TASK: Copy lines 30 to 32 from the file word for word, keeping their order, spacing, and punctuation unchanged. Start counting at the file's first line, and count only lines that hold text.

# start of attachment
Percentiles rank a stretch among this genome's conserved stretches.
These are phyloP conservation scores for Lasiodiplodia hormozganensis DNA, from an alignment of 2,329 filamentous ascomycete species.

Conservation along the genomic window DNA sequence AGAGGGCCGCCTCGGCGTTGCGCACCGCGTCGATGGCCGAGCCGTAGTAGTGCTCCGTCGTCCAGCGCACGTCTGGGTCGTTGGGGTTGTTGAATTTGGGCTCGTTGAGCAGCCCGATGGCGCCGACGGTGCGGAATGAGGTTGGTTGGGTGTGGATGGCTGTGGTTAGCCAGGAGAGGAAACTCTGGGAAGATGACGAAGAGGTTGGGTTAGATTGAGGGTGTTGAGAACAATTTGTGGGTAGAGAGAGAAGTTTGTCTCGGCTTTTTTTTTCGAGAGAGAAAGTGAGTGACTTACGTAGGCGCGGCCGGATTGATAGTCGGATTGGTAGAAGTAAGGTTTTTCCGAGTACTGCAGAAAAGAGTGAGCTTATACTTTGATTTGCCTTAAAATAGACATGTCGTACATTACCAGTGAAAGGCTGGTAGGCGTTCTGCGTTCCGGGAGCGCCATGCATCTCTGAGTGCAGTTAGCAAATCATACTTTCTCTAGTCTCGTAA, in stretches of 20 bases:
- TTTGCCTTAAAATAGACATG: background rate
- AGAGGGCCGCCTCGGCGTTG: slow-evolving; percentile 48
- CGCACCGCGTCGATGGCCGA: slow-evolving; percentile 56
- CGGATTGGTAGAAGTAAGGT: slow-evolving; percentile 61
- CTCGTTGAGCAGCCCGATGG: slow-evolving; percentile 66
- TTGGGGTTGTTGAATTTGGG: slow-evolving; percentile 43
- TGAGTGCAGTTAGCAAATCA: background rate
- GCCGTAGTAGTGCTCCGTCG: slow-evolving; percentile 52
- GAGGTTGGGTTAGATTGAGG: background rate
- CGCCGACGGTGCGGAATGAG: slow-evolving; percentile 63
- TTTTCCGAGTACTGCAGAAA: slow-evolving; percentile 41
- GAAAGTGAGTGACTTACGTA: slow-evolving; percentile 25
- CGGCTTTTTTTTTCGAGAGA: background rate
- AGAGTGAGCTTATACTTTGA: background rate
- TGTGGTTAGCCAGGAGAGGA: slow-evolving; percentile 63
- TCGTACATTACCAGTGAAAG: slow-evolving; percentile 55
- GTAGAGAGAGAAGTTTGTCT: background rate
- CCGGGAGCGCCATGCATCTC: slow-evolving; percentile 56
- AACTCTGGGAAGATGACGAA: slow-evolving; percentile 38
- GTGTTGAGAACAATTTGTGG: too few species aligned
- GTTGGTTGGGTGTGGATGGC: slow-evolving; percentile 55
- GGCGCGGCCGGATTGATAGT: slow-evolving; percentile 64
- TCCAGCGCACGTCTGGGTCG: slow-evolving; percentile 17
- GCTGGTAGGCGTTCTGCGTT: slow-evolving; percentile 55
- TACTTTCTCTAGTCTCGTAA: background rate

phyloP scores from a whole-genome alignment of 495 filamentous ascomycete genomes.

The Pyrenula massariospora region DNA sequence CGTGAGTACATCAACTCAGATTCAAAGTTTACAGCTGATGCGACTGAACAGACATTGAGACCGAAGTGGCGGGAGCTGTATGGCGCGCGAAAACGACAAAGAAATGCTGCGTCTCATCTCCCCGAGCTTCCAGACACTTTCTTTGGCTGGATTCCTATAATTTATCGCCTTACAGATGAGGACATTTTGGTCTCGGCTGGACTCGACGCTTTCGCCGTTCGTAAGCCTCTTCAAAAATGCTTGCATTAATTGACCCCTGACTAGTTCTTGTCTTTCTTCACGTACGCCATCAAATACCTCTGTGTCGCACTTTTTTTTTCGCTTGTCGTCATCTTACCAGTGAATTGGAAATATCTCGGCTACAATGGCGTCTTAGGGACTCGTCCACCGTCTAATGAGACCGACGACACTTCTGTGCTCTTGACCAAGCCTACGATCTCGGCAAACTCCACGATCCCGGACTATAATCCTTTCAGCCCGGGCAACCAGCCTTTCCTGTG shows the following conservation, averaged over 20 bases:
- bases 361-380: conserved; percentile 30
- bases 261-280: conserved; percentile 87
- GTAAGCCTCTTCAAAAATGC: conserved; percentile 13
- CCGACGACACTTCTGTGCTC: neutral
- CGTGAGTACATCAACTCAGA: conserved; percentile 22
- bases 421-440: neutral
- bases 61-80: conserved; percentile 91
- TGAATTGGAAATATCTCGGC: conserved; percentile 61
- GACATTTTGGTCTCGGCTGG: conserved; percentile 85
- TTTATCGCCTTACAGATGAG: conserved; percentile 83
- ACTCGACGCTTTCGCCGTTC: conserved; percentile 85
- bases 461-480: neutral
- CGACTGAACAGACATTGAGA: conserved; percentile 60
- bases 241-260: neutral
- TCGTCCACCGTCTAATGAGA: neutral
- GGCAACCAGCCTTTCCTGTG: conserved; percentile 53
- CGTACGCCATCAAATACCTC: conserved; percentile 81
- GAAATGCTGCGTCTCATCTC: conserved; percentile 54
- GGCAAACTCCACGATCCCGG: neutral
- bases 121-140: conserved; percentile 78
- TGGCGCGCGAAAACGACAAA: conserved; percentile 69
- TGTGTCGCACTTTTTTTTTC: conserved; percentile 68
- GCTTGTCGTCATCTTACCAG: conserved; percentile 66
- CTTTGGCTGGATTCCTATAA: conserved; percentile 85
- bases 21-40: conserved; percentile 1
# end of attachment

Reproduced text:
The Pyrenula massariospora region DNA sequence CGTGAGTACATCAACTCAGATTCAAAGTTTACAGCTGATGCGACTGAACAGACATTGAGACCGAAGTGGCGGGAGCTGTATGGCGCGCGAAAACGACAAAGAAATGCTGCGTCTCATCTCCCCGAGCTTCCAGACACTTTCTTTGGCTGGATTCCTATAATTTATCGCCTTACAGATGAGGACATTTTGGTCTCGGCTGGACTCGACGCTTTCGCCGTTCGTAAGCCTCTTCAAAAATGCTTGCATTAATTGACCCCTGACTAGTTCTTGTCTTTCTTCACGTACGCCATCAAATACCTCTGTGTCGCACTTTTTTTTTCGCTTGTCGTCATCTTACCAGTGAATTGGAAATATCTCGGCTACAATGGCGTCTTAGGGACTCGTCCACCGTCTAATGAGACCGACGACACTTCTGTGCTCTTGACCAAGCCTACGATCTCGGCAAACTCCACGATCCCGGACTATAATCCTTTCAGCCCGGGCAACCAGCCTTTCCTGTG shows the following conservation, averaged over 20 bases:
- bases 361-380: conserved; percentile 30
- bases 261-280: conserved; percentile 87